New Route in the Cordillera Blanca

At the end of August, Eneko Pou, Iker Pou, and Micher Quito did the first ascent of the northwest face of 6,162m Ranrapalca in the Peruvian Andes. The trio climbed this Cordillera Blanca peak free and in alpine style.

After opening several routes in the Karakoram, among them Waa Shakir 6b M5 70˚, 2,200m on Trango II (with Fay Manners), the Spanish brothers headed to the Andes.

Ascending on the northwest face of Ranrapalca.

On the northwest face of Ranrapalca. Photo: Pou brothers


They first saw Ranrapalca last year, when they and Quito opened Hanan Pacha and Emmoa on 5,495m Urus. On the other side of the valley, they spotted Ranrapalca and a possible route up it. At the time, however, they weren’t sure if they would be able to climb something so long, vertical, and complex at more than 6,000m.

“In fact, we tried it then but were already very worn out after a two-month expedition,” said Eneko Pou. “With the route in bad condition because of a lack of snow, we decided to turn around.”

This year, they decided to try again. It took them two days of climbing to open the first route on Ranrapalca’s northwest face to the top. They named the route Ya Pe’ Cholo 6b/80 degrees/1,200m.

One of the climbers ascending on Ranrapalca.

Climbing on Ranrapalca. Photo: Pou brothers


Long, hard, and exposed

“It was a hard, exposed, and very long climb,” recalled Eneko Pou. “Climbing such a big wall with about 20kg on your back multiplies the difficulty. It was exposed because at the end of the season, and with the heat, rocks and ice were falling constantly around us.”

The Pou brothers say that they had a perfect synchronization with Quito. Eneko Pou led nine pitches on the first day, while Iker Pou and Quito carried much of the weight during the more than 13 hours of climbing.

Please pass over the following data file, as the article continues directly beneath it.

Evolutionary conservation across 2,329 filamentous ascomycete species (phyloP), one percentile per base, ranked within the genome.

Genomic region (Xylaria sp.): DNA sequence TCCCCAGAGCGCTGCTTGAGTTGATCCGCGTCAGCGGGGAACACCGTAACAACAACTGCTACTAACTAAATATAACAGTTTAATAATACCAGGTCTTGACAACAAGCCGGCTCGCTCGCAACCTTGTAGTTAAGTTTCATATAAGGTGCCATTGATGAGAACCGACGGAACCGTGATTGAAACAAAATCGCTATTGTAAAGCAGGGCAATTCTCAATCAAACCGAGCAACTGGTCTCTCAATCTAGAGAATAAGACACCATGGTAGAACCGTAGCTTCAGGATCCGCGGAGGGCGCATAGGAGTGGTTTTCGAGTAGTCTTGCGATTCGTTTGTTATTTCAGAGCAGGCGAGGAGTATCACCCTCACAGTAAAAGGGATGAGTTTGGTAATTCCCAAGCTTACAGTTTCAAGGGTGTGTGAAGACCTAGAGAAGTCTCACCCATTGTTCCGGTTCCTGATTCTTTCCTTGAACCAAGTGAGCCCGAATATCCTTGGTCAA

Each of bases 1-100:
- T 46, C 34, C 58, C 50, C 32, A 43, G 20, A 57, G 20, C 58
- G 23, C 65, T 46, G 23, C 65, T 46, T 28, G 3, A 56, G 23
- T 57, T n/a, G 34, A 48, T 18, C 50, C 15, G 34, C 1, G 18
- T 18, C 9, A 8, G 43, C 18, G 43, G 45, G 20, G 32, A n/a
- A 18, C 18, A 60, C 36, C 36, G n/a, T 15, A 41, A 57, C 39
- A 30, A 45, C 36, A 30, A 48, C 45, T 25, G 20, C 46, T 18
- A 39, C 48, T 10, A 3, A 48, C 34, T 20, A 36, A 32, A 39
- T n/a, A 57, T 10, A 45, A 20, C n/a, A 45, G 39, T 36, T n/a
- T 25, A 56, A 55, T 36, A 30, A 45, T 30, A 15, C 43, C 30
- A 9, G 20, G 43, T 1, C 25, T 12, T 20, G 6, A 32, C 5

Eventually, they reached a ledge more than 500m from the ground that seemed good for a bivouac. However, rocks fell around them constantly throughout the night. In the morning, it was difficult to climb some grade-six pitches with heavy backpacks and the temperature well below zero.

That second day, Iker Pou led the climb up to a plateau. From there, Quito took the lead. “We needed relief because we were both very worn out,” said Eneko Pou.

They had to jump over several large crevasses on the plateau before summiting that afternoon. Fifteen minutes after topping out, the trio started to descend.

“We knew we had to move quickly because we had several vertical rappels coming up and then we had to cross a glacier full of terrifying crevasses,” they recalled.

Micher Quito (left) and Iker Pou on the bivy ledge.

Micher Quito (left) and Iker Pou on the bivy ledge. Photo: Pou brothers


On the last rappel, they had a close call when a huge rock glanced off Eneko Pou’s head, briefly knocking him unconscious. But he eventually recovered and was able to continue the rappel. They finally reached the Giordano Longoni shelter in the middle of the night, after crossing a labyrinth of crevasses.

“Being able to imagine, devise, and create new avant-garde projects allows us to further the evolution of mountaineering and to try to leave a good legacy behind us,” said Eneko Pou.

From left to right: Eneko Pou, Micher Quito and Iker Pou on the top of Ranrapalca.

From left to right, Eneko Pou, Micher Quito, and Iker Pou on top of Ranrapalca. Photo: Pou brothers

Kris Annapurna

KrisAnnapurna is a writer with ExplorersWeb.

Kris has been writing about history and tales in alpinism, news, mountaineering, and news updates in the Himalaya, Karakoram, etc., for the past year with ExplorersWeb. Prior to that, Kris worked as a real estate agent, interpreter, and translator in criminal law. Now based in Madrid, Spain, she was born and raised in Hungary.